Flexibility (Video) - Gluteus Medius & Maximus Stretch Using the Undulating or Wave Technique

Flexibility (Video) - Gluteus Medius & Maximus Stretch
Using the Undulating or Wave Technique

Dick Moss

 Starting Position
Starting Position
This stretch uses a new technique, called "undulating stretching," or the "wave" technique. The concept has been adapted into a stretch for the gluteus medius and maximus muscles by certified stretching instructor, Tony Scott.

This stretching system was discussed in the article, Flexibility - The Wave Stretch Technique.

The Undulating or Wave Technique - Explanation
The technique involves moving smoothly to a point of stretch (but not pain), then releasing, then back into the stretch, then releasing…back and forth in an undulating fashion.

The speed of movement will vary, depending on how close to a competition or training session it is performed. Also, the angle of each movement can change slightly on each wave, to involve more muscle and connective tissue in different planes.

Finally, the movements should be coordinated with the athlete's breathing, with the athlete moving into the stretch on exhalation, and releasing the stretch on inhalation. On each exhalation, the athlete should focus on relaxing the entire body and feeling the stretched tissue release.

 Wave Down to this Position
"Wave" Down to this Position
A coaching cue is that you move into the point of stretch like ocean waves, repeatedly moving onto the beach, then subsiding.

Setup for the Gluteus Medius and Maximus Stretch
This particular stretch is most effectively performed on a bench or table, but it can also be carried out on the ground.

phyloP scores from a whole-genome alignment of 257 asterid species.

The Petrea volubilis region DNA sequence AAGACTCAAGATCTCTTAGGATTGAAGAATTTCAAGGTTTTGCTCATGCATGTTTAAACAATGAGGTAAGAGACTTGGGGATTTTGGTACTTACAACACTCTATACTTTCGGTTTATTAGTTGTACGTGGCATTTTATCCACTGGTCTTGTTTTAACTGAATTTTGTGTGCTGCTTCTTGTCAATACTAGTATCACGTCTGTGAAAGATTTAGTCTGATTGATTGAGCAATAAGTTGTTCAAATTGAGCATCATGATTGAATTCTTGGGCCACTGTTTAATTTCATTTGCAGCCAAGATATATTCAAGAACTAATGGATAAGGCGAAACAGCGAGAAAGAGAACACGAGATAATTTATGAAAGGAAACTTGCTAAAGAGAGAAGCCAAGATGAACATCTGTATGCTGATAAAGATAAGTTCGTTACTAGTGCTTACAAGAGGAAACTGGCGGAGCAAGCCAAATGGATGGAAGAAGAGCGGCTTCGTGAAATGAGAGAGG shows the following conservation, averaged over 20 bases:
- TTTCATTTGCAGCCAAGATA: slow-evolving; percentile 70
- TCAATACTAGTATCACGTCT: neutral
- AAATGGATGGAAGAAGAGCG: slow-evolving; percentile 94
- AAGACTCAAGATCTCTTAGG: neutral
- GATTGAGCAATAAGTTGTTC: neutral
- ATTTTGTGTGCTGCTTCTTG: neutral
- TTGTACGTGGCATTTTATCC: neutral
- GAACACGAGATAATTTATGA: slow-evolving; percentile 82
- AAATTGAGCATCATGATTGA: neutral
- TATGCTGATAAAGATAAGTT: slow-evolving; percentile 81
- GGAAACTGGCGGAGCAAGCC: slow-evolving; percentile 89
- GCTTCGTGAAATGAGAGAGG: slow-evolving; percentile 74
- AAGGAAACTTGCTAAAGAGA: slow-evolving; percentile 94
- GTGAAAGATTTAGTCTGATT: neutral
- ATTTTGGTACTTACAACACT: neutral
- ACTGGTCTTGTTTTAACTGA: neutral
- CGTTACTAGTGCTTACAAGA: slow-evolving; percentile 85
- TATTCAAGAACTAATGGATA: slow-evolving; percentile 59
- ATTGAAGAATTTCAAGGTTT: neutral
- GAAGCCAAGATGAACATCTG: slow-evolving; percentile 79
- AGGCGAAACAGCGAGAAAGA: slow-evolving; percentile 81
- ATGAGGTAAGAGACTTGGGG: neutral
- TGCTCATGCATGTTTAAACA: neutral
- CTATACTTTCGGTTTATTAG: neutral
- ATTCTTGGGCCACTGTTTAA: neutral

Place one leg, bent inward, up on the table, so the outside of the thigh is down and the inner thigh is pointing up. The support leg can be adjusted for comfort and to change the feeling of stretch. The farther back it is positioned, the greater the traction on the joint. Applying traction to the joint helps in improving range of motion.

The Exercise
As described above, you move to a point of stretch (but not pain), then release, then back into the stretch, then release…back and forth 10 to 12 times.

The stretch is then held for a couple of seconds before being briefly released at which time the limb is pressed against resistance for about five seconds (the PNF component of the stretch). Once released, the limb is moved to a new range of motion.

The process is repeated until you feel you've reached your maximum range of motion for the day.

The video below shows the exercise being performed as a fast stretch. However, you can change the tempo - for example, if you slow down so that you're taking two breaths per movement, it would be considered a medium speed stretch.

Variations
The position of the top leg will determine the focus of the stretch. With the leg bent and pointing back towards the athlete, the focus will be on the gluteus medius muscles (side of the hip). As the leg is straightened, more of the gluteus maximus muscle becomes involved.

The video below demonstrates the exercise being performed
by certified stretching consultant, Tony Scott and Laurentian
University athlete, Meghan Juuti.


References :

1. Ann & Chris Frederick, Flexibility for Sports Performance - DVD, Human Kinetics Publishers, 2007. http://www.humankinetics.com

2.Ann & Chris Frederick, Stretch to Win (Book), Human Kinetics Publishers, 2006. http://www.humankinetics.com

3. Tony Scott (RMT & Certified Flexibility Therapist) is a stretching consultant and massage therapist, formerly with the Toronto Maple Leafs and Toronto Blue Jays. He now works as an independent consultant out of Newmarket, Ontario. 2008.

 

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